When K-State’s IT security team investigated a compromised system detected by its Intrusion Detection System last week, they were surprised to discover that the infected device was a television! Yes, a TV. Of course it’s not just any ol’ TV — it’s a special Samsung TV that also has a computer and operating system in it, so it can be used for multiple functions. In this case, it was used as an information kiosk in the lobby of a building to provide touch-screen access to information about the building and the department housed therein.
This device is running a special “embedded” version of Windows XP that had unpatched vulnerabilities. Since it was connected to the campus network, it was exposed to hackers — who exploited the vulnerabilities, took over control of the computer portion of the device, connected it to an IRC botnet, and used it to transfer pirated movies and who-knows-what-else.
Continue reading “A hacked TV at K-State = a "sign" of things to come?”
While Santa was busy spreading holiday cheer and most K-Staters were enjoying a welcomed break, evil grinch hackers were busy trying to rob people of their digital happiness:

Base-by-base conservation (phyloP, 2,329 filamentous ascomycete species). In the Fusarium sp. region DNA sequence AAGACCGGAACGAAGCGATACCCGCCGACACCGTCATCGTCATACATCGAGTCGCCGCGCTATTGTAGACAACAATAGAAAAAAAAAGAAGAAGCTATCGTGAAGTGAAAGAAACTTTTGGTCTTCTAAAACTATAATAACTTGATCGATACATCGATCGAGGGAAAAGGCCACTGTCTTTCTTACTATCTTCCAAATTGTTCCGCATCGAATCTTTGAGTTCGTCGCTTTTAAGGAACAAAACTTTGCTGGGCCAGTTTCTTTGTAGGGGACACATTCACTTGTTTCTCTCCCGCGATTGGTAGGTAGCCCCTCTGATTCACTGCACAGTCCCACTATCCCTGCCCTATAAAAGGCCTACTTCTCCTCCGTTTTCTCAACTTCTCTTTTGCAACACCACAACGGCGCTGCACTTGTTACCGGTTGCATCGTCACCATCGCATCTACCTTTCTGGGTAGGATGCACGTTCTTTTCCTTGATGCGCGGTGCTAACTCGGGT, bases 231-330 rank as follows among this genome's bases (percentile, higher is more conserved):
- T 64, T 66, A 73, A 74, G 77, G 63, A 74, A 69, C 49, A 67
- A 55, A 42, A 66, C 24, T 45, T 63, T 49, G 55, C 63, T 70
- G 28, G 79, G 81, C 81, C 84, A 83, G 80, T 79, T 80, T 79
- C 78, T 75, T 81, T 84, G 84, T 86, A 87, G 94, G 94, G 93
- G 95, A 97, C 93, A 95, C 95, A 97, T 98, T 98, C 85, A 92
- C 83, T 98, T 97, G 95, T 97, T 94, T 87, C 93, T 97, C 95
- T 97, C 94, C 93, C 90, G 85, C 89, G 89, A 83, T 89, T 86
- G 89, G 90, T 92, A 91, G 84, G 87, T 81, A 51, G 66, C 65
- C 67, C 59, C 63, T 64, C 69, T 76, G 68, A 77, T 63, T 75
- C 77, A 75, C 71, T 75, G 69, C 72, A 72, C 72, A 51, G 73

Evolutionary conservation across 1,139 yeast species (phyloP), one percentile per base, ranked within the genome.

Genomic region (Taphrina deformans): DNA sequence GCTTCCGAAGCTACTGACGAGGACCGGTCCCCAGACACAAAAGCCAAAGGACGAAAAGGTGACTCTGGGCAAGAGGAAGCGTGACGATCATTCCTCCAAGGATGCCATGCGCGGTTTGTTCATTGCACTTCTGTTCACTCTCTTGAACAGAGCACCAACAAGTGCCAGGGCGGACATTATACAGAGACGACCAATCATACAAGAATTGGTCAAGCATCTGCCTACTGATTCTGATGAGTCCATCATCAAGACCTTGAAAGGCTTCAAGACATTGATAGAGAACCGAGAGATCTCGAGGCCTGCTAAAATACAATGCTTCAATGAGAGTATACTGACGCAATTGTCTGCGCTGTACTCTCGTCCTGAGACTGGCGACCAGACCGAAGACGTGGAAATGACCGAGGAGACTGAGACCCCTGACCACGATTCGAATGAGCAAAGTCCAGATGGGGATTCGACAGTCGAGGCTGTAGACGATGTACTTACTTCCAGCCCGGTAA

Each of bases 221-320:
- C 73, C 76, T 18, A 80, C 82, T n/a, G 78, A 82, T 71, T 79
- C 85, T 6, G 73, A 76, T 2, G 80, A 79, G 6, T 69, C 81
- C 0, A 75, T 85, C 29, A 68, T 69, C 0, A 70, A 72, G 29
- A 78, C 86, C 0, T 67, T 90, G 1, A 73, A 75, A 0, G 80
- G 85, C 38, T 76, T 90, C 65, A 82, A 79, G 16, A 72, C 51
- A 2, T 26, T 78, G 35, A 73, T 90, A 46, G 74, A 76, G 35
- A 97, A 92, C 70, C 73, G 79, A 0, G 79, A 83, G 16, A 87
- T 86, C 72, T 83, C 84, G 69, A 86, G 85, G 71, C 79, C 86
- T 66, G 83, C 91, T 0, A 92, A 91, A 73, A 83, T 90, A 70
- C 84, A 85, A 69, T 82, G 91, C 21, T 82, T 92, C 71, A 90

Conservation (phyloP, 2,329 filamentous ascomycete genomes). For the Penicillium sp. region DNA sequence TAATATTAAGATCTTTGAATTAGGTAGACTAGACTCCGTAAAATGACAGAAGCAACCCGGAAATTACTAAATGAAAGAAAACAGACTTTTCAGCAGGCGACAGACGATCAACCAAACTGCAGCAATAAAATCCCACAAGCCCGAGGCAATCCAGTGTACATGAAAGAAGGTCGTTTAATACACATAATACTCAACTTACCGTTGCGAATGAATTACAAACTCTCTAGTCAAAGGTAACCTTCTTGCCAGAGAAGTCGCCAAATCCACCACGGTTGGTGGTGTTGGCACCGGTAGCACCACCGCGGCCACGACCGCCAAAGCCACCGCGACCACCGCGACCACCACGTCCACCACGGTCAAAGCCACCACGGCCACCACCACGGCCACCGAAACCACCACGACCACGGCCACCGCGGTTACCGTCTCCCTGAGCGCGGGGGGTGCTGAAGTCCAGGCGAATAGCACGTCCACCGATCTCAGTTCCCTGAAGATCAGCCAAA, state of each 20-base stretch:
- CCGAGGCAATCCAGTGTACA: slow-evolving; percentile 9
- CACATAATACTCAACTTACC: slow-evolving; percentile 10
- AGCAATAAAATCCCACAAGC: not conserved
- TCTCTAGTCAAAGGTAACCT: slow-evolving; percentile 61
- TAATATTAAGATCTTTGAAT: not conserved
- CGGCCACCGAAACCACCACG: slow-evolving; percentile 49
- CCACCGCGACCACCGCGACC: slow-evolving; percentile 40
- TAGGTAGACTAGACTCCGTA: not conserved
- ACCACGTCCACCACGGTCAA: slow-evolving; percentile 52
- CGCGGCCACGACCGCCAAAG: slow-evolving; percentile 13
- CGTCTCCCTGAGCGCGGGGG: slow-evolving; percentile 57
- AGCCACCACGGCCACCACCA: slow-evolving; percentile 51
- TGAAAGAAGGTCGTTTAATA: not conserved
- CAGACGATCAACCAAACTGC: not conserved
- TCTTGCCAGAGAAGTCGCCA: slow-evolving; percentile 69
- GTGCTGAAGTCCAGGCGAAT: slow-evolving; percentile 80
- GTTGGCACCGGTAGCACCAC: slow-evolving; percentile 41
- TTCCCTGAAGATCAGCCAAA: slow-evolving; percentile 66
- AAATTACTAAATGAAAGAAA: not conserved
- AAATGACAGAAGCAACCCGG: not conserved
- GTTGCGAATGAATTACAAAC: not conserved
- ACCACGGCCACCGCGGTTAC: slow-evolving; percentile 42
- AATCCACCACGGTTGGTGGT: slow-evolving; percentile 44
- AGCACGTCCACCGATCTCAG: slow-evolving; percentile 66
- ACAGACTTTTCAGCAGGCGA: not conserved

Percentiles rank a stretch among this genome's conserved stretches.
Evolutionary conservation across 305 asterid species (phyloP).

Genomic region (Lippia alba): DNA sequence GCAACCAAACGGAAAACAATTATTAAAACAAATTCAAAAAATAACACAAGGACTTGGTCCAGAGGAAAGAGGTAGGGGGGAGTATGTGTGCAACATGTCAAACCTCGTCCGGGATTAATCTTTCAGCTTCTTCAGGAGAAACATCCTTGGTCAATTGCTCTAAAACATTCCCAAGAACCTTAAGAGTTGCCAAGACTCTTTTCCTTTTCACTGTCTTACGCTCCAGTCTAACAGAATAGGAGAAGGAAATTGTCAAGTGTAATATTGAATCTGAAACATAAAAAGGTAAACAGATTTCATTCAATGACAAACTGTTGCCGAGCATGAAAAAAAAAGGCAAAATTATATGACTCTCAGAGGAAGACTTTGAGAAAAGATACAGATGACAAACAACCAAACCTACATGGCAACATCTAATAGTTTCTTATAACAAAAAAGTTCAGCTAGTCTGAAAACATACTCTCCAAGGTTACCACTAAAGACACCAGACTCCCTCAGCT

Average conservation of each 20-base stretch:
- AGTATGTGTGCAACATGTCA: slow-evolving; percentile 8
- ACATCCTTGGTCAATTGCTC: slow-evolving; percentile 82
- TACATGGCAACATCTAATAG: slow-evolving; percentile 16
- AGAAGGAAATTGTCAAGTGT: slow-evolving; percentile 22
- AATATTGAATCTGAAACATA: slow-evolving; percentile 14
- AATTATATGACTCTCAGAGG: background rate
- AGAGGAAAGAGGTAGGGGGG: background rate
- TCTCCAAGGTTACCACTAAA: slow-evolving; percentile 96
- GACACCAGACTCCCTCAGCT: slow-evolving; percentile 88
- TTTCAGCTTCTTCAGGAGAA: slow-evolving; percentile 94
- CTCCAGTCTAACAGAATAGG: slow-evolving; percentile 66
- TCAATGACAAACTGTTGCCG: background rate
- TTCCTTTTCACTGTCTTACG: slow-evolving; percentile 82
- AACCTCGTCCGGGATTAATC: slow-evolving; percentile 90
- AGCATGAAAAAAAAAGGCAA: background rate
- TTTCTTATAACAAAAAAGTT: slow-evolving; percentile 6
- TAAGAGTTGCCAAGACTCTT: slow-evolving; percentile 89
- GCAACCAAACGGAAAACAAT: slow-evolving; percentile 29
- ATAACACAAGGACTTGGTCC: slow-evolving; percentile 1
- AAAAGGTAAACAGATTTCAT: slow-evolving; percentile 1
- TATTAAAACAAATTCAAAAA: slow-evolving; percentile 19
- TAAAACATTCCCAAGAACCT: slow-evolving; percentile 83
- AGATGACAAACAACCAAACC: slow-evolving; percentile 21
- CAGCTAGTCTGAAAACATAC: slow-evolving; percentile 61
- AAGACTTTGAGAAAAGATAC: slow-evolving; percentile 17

On Oct. 14, 10 K-State computers had their network access blocked because they were compromised and all talking to the same botnet controller. Most if not all the computers had some relationship to one particular department and they were communicating with the botnet controller using the instant messaging (IM) protocol used by Windows Live Messenger (also known as Windows Messenger or MSN Messenger).
It appears that one computer was compromised and had malicious software installed on it that automatically sent instant messages to everyone in that person’s MSN Messenger contact/buddy list. These malicious instant messages consisted of “he he :)” and a link to a website. Since the recipients thought the instant message was from a colleague, they trusted it and clicked on the link, which in turn infected their computer.
Continue reading “K-State computers hacked via instant messaging”